On 21 January, InterGlobe Aviation Ltd, the owner of India's largest and most profitable airline, IndiGo, reported a 24% increase in third-quarter net profit to ₹657.28 crore from ₹531.56 crore a year-earlier, beating analyst estimates.
Yet, the company's shares tanked 19.1% to close at ₹968.75 apiece the following day. On Monday, the losing streak continued with a 6.79% decline to ₹903. The stock recovered a part of the losses on Wednesday, gaining 3.3% to ₹932.75. Tuesday was a market holiday.
IndiGo, which raised more than ₹3,000 crore last year in an initial public offering (IPO) at ₹765 per share, has total debt of only ₹3,930.20 crore, all of which is aircraft-related. And as of 31 December, the airline had total cash of ₹5,746.30 crore, comprising ₹2,097.40 crore of free cash and restricted cash of ₹3,648.90 crore.
So, why did investors hammer the shares of the country's most profitable airline company after it reported what seemed to be solid financials?
According to analysts, three broad reasons were behind the stock's decline.
Expectations vs performance
In its first earnings announcement since its stock-market listing in December, IndiGo also reported its numbers for the quarter ended September. Earnings for the quarter and for the nine months to December disappointed investors.
"However, IndiGo's nine-month performance of (the) current financial year was much below estimates due to a sharp fall in profitability in 2QFY16, where profit after tax (PAT) declined to ₹110 crore, from ₹640 crore in 1QFY16. As per the management, lower passenger volumes in the 2QFY16 period (usually a lean quarter) forced the company to cut ticket prices (yield was down 9% quarter-on-quarter) in 2QFY16, which dented profitability," wrote Kotak Institutional Equities Research, a unit of Kotak Securities Ltd, in a note on 22 January.
An aviation consultant, requesting anonymity, said that IndiGo's second-quarter revenue and yields were below average even when compared with smaller rivals.
Domestic securities house Motilal Oswal Securities Ltd said that IndiGo's nine-month earnings for the current fiscal year were significantly below estimates. What's more, it cut IndiGo's earnings forecast for FY16 by 25% to factor in actual nine-months results.
Capacity vs constraints
IndiGo was supposed to start taking delivery of fuel-efficient Airbus A320neos by the end of 2015. This was expected to be a game-changing moment for the airline. But IndiGo said that the delivery of the first A320neo has been delayed and there could be additional delays, citing "industrial reasons" at European plane maker Airbus SAS.
As the launch customer of the A320neo, IndiGo was waiting eagerly to take delivery of the planes that will help it cut fuel costs by 10-15%.
"At this point, the company does not have a clear visibility of its future A320neo delivery schedule and the potential of additional delays exist. The company is looking at mitigating the potential shortfall in capacity through other options," the airline said in a note to investors.
IndiGo CEO Aditya Ghosh said in an earnings call that the airline was in talks with Airbus and engine maker Pratt & Whitney for early delivery of the new aircraft.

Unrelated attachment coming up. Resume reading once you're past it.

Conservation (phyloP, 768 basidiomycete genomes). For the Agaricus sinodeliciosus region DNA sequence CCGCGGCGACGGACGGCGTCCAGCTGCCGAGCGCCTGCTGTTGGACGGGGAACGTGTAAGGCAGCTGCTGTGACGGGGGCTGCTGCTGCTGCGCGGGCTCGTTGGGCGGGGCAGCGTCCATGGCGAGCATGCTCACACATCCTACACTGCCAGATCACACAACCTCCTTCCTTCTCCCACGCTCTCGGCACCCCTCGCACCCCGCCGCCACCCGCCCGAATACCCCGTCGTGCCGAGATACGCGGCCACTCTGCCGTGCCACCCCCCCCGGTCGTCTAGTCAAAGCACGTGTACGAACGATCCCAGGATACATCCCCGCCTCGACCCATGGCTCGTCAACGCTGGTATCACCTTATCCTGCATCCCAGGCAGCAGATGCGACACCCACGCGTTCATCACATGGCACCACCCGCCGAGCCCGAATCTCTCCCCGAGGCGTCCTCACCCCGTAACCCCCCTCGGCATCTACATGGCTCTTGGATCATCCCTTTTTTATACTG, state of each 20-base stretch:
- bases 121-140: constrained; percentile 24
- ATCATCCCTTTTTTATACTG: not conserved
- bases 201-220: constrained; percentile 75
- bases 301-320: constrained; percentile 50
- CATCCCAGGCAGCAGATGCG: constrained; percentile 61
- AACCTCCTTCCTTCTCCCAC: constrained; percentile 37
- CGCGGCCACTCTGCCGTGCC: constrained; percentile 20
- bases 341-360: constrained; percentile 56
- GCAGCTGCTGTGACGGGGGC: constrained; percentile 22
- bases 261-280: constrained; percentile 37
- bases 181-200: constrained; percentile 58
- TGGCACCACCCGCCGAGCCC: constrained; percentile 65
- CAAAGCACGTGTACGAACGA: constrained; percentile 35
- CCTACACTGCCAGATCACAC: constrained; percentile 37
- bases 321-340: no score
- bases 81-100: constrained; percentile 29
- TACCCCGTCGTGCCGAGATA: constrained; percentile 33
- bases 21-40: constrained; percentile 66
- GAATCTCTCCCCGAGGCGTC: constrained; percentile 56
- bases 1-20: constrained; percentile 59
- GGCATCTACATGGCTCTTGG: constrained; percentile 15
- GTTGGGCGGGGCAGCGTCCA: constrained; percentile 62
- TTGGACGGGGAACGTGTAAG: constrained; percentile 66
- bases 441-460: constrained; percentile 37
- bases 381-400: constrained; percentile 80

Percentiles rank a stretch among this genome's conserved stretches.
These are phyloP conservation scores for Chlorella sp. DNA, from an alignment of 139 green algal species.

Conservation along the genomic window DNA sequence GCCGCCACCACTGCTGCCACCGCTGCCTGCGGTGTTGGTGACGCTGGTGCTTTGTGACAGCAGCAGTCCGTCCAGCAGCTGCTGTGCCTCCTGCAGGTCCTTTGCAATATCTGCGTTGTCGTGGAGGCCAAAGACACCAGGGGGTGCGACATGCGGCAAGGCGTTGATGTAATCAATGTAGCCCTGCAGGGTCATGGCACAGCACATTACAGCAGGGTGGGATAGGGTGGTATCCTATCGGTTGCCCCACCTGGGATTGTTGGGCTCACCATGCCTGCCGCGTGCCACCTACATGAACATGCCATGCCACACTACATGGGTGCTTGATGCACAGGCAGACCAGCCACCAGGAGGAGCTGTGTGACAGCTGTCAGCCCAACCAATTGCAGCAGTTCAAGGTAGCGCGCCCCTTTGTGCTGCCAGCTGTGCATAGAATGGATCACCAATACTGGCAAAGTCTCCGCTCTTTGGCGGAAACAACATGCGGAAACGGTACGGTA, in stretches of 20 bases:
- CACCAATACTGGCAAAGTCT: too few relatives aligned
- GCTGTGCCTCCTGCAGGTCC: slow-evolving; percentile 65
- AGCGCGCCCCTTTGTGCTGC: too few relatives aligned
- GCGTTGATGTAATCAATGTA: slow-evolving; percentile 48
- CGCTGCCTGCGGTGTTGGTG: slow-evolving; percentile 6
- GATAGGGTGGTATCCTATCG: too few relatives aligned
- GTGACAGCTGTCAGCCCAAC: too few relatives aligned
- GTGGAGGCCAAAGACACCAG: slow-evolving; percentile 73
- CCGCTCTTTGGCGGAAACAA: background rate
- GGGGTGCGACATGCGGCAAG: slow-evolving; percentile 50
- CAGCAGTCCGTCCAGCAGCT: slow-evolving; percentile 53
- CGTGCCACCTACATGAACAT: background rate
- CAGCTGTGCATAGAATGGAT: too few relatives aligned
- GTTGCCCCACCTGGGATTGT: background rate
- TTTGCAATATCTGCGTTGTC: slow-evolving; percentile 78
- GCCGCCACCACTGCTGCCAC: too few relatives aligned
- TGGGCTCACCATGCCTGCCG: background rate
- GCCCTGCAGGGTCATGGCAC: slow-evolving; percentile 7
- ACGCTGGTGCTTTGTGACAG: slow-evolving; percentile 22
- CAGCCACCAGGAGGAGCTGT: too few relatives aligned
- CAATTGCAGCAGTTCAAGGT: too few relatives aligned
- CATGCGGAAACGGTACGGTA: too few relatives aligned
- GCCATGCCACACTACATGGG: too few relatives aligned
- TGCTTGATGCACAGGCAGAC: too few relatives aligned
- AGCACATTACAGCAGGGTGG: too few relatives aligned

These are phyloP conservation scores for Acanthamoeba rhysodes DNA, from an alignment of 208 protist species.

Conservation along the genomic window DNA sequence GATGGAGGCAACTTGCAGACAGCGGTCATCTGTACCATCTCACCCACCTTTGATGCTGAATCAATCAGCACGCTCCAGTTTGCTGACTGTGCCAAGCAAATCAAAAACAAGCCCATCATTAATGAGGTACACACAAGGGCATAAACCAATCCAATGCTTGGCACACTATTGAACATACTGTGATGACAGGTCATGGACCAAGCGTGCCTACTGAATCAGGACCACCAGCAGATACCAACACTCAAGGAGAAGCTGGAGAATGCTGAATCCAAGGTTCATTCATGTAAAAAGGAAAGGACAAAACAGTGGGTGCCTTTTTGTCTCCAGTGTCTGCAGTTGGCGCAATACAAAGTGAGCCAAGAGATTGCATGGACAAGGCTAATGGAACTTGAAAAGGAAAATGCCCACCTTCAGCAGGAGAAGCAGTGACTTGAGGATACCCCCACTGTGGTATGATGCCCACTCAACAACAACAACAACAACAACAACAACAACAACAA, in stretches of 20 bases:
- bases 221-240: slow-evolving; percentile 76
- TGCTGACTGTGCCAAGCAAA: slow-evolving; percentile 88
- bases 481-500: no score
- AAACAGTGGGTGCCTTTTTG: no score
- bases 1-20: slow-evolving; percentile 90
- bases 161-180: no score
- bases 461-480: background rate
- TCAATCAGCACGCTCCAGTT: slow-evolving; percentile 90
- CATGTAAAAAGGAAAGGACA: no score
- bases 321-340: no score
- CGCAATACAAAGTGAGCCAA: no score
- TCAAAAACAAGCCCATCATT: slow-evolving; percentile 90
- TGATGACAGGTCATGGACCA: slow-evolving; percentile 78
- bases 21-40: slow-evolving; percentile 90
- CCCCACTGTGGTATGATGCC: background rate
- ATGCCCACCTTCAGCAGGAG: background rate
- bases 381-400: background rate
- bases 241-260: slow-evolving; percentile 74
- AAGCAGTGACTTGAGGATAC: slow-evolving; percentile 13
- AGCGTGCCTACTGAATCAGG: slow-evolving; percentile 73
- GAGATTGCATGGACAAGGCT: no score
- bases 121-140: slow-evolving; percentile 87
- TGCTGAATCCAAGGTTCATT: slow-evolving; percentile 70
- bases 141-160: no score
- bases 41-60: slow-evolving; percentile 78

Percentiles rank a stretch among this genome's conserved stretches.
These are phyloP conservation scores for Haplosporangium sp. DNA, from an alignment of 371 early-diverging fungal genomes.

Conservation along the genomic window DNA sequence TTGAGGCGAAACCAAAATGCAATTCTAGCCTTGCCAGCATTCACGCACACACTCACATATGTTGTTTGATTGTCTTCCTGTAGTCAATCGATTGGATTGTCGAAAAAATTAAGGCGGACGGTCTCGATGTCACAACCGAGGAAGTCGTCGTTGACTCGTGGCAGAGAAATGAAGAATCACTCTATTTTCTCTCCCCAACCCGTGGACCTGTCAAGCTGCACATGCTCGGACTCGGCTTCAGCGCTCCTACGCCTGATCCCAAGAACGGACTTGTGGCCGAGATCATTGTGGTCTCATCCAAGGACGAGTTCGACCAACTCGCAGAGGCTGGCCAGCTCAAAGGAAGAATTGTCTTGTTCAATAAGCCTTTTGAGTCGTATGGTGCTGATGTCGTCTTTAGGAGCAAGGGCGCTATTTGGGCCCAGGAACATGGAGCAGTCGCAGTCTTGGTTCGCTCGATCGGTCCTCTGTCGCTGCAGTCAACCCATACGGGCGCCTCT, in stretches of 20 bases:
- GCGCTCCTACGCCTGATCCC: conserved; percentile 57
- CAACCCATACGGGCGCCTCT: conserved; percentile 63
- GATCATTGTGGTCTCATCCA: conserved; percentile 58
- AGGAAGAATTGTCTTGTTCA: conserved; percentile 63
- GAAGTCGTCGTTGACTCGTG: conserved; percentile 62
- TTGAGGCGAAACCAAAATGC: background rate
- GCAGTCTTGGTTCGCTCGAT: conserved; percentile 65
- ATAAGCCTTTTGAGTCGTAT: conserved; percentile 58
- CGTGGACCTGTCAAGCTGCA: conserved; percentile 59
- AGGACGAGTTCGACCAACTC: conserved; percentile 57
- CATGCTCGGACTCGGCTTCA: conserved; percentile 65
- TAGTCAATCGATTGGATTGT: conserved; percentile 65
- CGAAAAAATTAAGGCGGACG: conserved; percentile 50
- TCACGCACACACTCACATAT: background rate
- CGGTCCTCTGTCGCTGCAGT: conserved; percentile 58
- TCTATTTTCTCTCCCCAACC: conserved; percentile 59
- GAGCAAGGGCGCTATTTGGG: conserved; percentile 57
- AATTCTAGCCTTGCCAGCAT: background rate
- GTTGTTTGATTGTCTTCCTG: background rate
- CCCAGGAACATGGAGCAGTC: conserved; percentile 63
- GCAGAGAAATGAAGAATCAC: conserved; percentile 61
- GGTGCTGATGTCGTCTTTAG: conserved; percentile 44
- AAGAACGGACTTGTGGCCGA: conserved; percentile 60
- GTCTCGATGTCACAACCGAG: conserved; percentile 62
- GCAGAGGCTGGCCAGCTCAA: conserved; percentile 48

IndiGo had ordered 100 Airbus A320 aircraft in June 2005, 180 A320neo aircraft in June 2011 and 250 A320neo aircraft in August 2015. Each of these was the largest single aircraft order by number from Airbus at the time the order was placed, according to the plane maker.
The delay in the delivery of these aircraft has been a drag. Motilal Oswal cut its earnings forecast for IndiGo for 2016-17 and 2017-18 by 18% to factor in delays in the A320neo deliveries and higher employee costs.
"...the delay in deliveries of A320neos also impacted profitability in the 9MFY16 period, as it had invested in staff and other overheads in anticipation of higher capacity, which did not materialize. Lastly, the delay in the delivery of the new aircraft (which impacted deferred incentives), and depreciation in ₹/$, led to aircraft rental costs increasing by 36% year-on-year in 9MFY16, higher than our estimates," Kotak Securities said.
Citi Research also pointed out that the management noted that the prospectus guidance for a fleet of 111 aircraft as of next 31 March will be difficult to achieve (versus 101 today), but IndiGo would take delivery of five used aircraft in the near term to help bridge the capacity shortfall.
Competition vs competence
IndiGo, which has 101 aircraft with an average age of 4.2 years, including used aircraft, does not have any working capital debt.
The airline has stuck to its basic business model despite temptations to add frills like its rivals did. IndiGo has been the only consistently profitable airline in India since FY2009.
"But that is no more the case. IndiGo is not having industry-leading performance. Others are catching up rapidly," the consultant cited above said.
From 1 January 2015 to date, shares of Jet Airways (India) Ltd, the country's second largest airline by passengers carried, have risen 63.03%, while shares of SpiceJet, India's second largest low-fare airline, are up 358.14%.
Shares of IndiGo have risen 18.04% from their listing price.
In its filing to stock exchanges, IndiGo said it had been in discussions with Airbus about the delay and revised the delivery schedule of the A320neo aircraft.
"We have nothing further to report at this stage under our obligations under listing regulations," IndiGo said, clarifying news reports on 25 January on the airline seeking compensation from the plane maker.
In arrangement with HT Syndication | MINT